I don't see why in the long run, a breeder must be much more expensive than a thermal reactor. But in the beginning, of course it will be: it is a technology which will still need evolution, development, and gathering of experience.

    But for the moment there is a much simpler reason why we don't have breeders: natural uranium is still cheap and abundant. With existing technology, no risks of new developments etc... it is much more interesting for a utility to build a classical water reactor than to adventure in new types, with a lot of political and red tape resistance, and inevitably the costs of new developments. Fuel is a small fraction of the cost of nuclear power, and as long as there is no genuine economical incentive, it is totally understandable that one isn't going to push breeders any time soon from within the private sector.
     
  9. Nov 23, 2008 #8

    Morbius

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    vanesch,

    VERY GOOD summary.

    Although as you state; there are technical and experience hurdles as with any new technology -
    however, they can be dealt with and worked through; again as with any new technology - there
    are no technical "show stoppers".

    You identify the "thorniest" problem above; the POLITICAL problem. The politicians associate breeders
    and plutonium inextricably with nuclear weapons proliferation - even though that is not necessarily the
    case, as per the IFR:

    http://www.pbs.org/wgbh/pages/frontline/shows/reaction/interviews/till.html

    Q: The argument most put on the Senate floor was that the IFR increases the risks of proliferation.

    A: Yes. Well, it doesn't. As simply as that. There's no technical reason why one would make that
    argument. In order to produce weapons, you have to produce pure plutonium. The IFR process will not do
    that. The only possible argument that would hold any water whatsoever was that when showing people that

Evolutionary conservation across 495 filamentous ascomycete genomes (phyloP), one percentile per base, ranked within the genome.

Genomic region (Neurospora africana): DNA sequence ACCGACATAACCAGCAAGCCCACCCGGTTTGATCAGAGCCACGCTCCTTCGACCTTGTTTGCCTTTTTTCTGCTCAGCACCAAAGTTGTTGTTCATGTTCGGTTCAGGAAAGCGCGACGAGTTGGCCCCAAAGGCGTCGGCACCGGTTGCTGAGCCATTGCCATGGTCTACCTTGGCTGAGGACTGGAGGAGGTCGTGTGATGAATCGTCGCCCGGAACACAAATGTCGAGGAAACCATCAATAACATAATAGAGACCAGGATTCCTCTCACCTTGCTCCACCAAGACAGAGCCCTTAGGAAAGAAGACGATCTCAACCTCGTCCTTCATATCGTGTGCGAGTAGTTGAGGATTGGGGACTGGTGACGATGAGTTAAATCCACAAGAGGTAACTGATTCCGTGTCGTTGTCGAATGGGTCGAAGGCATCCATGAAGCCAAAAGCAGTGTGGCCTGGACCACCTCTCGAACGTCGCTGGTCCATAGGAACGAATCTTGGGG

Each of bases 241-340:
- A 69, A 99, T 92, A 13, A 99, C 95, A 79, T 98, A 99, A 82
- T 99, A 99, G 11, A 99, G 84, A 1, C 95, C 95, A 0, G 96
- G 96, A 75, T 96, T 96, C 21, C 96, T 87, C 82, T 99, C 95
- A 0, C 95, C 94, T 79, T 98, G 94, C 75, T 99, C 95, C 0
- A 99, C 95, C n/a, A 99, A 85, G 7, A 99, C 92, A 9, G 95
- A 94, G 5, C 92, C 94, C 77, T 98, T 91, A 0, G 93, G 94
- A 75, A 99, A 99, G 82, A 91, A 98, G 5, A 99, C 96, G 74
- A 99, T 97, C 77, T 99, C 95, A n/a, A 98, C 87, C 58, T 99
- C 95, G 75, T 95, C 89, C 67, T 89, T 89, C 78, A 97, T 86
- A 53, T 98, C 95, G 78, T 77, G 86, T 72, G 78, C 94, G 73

plutonium is not the demon substance that it's been advertised as being, that, in fact, it's quite a workaday
    material, that in some way or other, the familiarity of it could be used to say that it doesn't hold the terrors
    that it's supposed to hold, and so, perhaps, more tempting in some way for someone to try to misuse it.
    But I mean, that's a far-out kind of argument, it seems to me, compared to the unquestioned benefits from
    simply using this stuff to produce energy.

    Science is "self-correcting". When an Einstein comes along and shows us that we don't have the
    complete story; science corrects its stance. We realize that Newton was correct only in the low
    velocity limit - but that the correct description is really Einstein's.

    With politicians; once they get an idea or association in their heads; it's virtually impossible to disabuse
    them of the idea; evern when you can demonstrably show that they are 100% wrong.

    Dr. Gregory Greenman
    Physicist
     
    Last edited: Nov 24, 2008
  10. Nov 24, 2008 #9
    Ok, thanks. You answered my question that it is cheaper to use natural uranium in a once-through cycle and store it, with current technology, then on-site reprocessing.
     
  11. Nov 24, 2008 #10

    vanesch

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    Well, yes and no. Today, for sure, simply because that's the way the infrastructure is now. But in the long term, this is far from evident. The reason is that the once-through cycle with thermal reactors (it simply doesn't make sense with fast reactors...) ALSO needs an expensive processing: the enrichment of uranium. It is not clear to me whether an on-site chemical reprocessing (once the infrastructure is there) must be much more expensive than an enrichment factory. I would guess the opposite, honestly. Also, with on-site reprocessing, we don't need uranium mining and refining anymore (until that big pile of actual spend fuel is burned, which will last for a thousand years or so).